The investment industry often tries to sell complicated investment products as “sophisticated” ways to grow your money. In this NYT article they discuss the perils of complicated and opaque investing products:
From the article:
Regulators across the country are confronting a wave of investor fraud that is saddling retirement savers with steep losses on complex products that until a few years ago were pitched only to the most sophisticated investors.
Here’s the reality: Successful sophisticated investors don’t like complicated investments. In fact, my experience in the venture capital and entrepreneur world has shown repeatedly that the best investors avoid needlessly complex investments almost entirely. Why? Because they hide tons of risk behind all the moving parts.
I really dislike complicated investment products of any sort. I don’t care what is being promised, chances are there are significant risks buried in it that will come out eventually.
Keep investing simple. The simpler you keep your investing, the more likely you are to grow it without any surprises. Here are some quotes from our book that hit on this idea repeatedly:
If you walk away from this book with anything, it should be the idea that you do not need a complicated investment strategy to do well in the markets. In fact, it’s just the opposite. A simple strategy will often outperform complicated ones over time.
For most investors, the more complicated an investment is, the more likely it is to lead to losses due to unknown or poorly understood risks. Despite this reality, many investors have been convinced that the more complicated an investment is, the more sophisticated it must be. It is important to know your limits and not let overconfidence lead you into something you know little or nothing about.
[W]hen Craig was raising venture capital money he often saw that the best ideas and successful companies could quickly explain what they do. Their ideas were simple to understand and the business could be easily evaluated for risks. Yet there were many (unsuccessful) entrepreneurs who had horribly complicated ideas that were very difficult to understand. Invariably, experienced venture capitalists would completely avoid these complicated investments. These investors know from hard-earned experience that complicated investments that they don’t fully understand rarely turn out well.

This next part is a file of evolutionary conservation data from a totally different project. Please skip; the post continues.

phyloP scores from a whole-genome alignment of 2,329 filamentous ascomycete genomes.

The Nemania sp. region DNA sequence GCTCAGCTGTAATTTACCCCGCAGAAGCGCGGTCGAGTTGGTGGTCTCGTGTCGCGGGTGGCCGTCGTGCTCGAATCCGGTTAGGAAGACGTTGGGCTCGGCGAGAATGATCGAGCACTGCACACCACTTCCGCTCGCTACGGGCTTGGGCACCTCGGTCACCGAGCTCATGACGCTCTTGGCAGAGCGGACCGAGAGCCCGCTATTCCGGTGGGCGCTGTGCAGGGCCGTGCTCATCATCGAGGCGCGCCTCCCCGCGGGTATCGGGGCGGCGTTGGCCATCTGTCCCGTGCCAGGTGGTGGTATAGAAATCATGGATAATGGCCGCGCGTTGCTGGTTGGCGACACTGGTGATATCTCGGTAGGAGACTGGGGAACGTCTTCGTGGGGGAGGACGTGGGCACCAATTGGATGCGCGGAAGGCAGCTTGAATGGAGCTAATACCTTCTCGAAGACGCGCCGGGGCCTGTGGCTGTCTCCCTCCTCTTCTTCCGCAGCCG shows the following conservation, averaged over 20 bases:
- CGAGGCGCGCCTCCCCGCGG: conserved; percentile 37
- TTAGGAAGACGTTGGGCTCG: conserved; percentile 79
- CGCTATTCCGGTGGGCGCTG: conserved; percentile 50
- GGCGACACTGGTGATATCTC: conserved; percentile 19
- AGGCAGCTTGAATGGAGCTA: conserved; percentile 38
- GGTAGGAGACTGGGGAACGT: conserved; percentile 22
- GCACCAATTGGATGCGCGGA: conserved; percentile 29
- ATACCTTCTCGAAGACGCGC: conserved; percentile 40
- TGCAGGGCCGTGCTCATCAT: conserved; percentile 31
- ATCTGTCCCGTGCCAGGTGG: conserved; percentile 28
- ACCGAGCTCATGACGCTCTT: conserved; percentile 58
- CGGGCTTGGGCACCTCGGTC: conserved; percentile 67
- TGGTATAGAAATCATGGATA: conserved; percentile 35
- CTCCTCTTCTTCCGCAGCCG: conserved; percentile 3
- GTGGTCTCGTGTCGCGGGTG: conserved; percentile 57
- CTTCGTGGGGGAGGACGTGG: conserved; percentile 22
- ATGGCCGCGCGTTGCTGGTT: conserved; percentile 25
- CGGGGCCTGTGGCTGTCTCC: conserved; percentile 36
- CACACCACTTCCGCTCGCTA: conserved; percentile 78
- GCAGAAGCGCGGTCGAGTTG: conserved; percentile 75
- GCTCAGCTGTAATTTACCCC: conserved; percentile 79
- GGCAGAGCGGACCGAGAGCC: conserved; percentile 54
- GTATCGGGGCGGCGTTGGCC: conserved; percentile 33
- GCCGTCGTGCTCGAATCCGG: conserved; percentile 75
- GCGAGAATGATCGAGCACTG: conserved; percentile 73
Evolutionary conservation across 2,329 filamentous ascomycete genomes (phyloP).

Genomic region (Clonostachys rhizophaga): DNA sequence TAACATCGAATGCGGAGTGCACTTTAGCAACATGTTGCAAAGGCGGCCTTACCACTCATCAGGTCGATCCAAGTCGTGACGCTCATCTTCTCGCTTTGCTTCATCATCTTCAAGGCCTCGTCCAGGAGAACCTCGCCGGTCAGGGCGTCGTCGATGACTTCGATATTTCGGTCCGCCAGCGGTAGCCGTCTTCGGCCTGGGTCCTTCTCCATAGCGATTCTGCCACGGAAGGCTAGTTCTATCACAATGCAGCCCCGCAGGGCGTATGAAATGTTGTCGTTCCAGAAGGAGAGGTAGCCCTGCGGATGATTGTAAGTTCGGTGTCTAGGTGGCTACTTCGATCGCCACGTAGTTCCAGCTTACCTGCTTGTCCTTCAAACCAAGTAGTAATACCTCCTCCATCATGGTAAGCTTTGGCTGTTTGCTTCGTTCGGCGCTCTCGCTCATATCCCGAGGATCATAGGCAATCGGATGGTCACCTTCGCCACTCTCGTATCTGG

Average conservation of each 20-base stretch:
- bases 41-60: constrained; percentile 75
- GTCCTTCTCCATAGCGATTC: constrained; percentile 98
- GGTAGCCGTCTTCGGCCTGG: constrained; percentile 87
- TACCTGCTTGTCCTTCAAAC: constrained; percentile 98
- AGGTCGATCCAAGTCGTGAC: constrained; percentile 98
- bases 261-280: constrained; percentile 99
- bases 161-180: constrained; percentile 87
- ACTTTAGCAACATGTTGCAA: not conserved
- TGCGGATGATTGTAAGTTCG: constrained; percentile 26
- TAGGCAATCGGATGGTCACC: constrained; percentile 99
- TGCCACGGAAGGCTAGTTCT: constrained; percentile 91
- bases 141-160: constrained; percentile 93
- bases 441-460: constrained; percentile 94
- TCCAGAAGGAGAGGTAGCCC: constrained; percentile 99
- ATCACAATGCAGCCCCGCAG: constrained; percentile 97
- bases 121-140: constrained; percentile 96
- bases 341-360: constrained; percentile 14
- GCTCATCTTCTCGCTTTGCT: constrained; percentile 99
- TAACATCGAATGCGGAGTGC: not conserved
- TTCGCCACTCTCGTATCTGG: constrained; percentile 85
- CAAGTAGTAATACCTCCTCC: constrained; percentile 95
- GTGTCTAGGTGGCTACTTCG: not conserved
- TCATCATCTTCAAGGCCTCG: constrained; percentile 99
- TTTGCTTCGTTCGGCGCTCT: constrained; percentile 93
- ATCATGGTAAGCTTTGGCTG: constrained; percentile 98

If you don’t understand how an investment works within about five minutes, walk away. Even if you miss a hot new opportunity because you don’t fully understand it, there will be duds that you will also avoid by staying away. The most successful investors on the planet have no shame in admitting they avoided an investment that they didn’t understand. So don’t let anyone make you feel guilty for staying away from something that doesn’t make sense to you.
Investors should invest as simply as possible. This strategy applies even to very large portfolios. Complexity kills returns. Complicated investing strategies and products can conceal many hidden costs and risks that may be hard to see from the outside. These costs and risks will often not be discovered until it’s too late.
Investing does not need to be, nor should it be, complicated. There is a strong relationship between complicated investment products, lower performance, and higher risks—all things you don’t want.
Invariably, the more complicated and opaque an investment product is, the more likely it is to have hidden risks that simpler investments do not have. What investors want to do is identify and diversify against known risks intelligently. What investors do not want to do is have any risks come as a surprise. Surprises can be expensive. Unfortunately, complicated investments are often full of surprises. Investors should not go out looking for trouble if it can be easily avoided by keeping things simpler.
Keep it simple!